The statement tells us that prejudice comes from not understanding God’s “unselfish love.” It challenges us by telling us that if we are true disciples of Jesus, we will love as he loves and break down the selfish barriers and prejudices we previously held.
Later, the belief reflects on the fact that we are united into “one body” by the Holy Spirit and states:
“Calling them from every nationality and race, the Holy Spirit baptizes people into one body—the body of Christ, the church. As they grow into Christ cultural differences are no longer divisive. The Holy Spirit breaks down barriers between high and low, rich and poor, male and female. Realizing that in God's sight they are all equal, they hold one another in esteem.”
The belief also reflects on how far this unity extends. Does it mean that it removes all diversity in the body of Christ? It states:
“God's church, then, ought to reveal a unity of feeling, thought, and action. Does this mean that members should have identical feelings, thoughts, and actions? Does Biblical unity imply uniformity?
Biblical unity does not mean uniformity. The Biblical metaphor of the human body demonstrates that the church's unity exists in diversity.”
At the General Conference Session, there was lots of talk about the importance of the Holy Spirit being part of our lives and church. This belief clearly states that when the Holy Spirit is present, all barriers, including gender are broken down. Also, all the talk and arguments against a “yes” vote for the sake of unity were misguided because the church teaches “unity in diversity.”
The concept of male headship is soon debunked as well when we read:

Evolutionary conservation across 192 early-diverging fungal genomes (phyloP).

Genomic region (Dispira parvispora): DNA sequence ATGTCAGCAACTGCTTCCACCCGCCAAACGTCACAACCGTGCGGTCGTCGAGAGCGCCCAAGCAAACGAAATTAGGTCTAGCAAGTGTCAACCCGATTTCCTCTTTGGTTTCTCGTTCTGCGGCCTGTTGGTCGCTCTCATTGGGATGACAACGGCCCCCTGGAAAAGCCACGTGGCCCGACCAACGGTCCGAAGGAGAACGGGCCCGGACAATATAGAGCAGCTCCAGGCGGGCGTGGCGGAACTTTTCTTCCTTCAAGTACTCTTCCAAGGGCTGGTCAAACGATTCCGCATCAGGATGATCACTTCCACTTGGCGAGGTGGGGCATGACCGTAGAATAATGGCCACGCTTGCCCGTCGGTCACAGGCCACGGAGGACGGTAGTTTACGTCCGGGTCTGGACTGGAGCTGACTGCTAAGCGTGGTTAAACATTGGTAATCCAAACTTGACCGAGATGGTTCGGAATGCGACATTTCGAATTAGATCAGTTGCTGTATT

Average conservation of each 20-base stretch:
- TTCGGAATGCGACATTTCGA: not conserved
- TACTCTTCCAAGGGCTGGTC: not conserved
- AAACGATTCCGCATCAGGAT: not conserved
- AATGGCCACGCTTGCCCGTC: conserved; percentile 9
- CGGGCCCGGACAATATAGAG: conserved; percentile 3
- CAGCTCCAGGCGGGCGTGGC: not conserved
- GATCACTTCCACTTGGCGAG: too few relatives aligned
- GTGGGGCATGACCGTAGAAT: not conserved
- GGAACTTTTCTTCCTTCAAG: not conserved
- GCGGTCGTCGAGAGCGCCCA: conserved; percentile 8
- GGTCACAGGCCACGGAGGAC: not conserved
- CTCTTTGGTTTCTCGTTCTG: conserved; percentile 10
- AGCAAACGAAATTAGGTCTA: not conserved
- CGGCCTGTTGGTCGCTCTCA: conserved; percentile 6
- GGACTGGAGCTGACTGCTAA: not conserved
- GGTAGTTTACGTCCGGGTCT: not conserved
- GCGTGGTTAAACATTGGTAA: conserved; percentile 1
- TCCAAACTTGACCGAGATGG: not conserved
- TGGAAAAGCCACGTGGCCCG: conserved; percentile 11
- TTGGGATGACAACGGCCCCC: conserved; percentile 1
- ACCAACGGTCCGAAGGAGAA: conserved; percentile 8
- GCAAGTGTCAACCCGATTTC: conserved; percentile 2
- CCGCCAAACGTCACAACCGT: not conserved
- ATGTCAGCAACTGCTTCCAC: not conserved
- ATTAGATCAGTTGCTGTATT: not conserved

“So while there are different temperaments in the church, all work under one Head. While there are many gifts, there is but one Spirit. Though the gifts differ, there is harmonious action. "It is the same God who works all in all" (1 Cor. 12:6).”
This General Conference Session featured lots of talk about the importance of mission, and framed the discussion of ordination as a distraction. However, the belief states that central to being united for mission is the Spirit removing all prejudices from our hearts. It reads:
“As the Spirit enters believers, He causes them to transcend human prejudices of culture, race, sex, color, nationality, and status (see Gal. 3:26-28). He accomplishes this by bringing Christ within the heart. Those whom He inhabits will focus on Jesus, not themselves. Their union with Christ establishes the bond of unity among themselves—the fruit of the indwelling Spirit.
They will then minimize their differences and unite in mission to glorify Jesus.”
There is no doubt—the refusal to ordain anyone to pastoral ministry solely on the basis of gender is a clear violation of Fundamental Belief #14.
So, when even the highest governing body of the Adventist church itself doesn’t believe all 28 Fundamental Beliefs, I think it’s safe for individual members to remain in good and regular standing when they disagree with them as well.
As disappointing as the vote was at the General Conference Session, I’m thankful to know that even the General Conference in Session is willing to admit it doesn’t believe all 28 Fundamental Beliefs, just like the rest of us.
Trevan Osborn is an associate pastor at the Azure Hills Seventh-day Adventist Church in Grand Terrace, California.
Photo Credit: James Bokovoy/NAD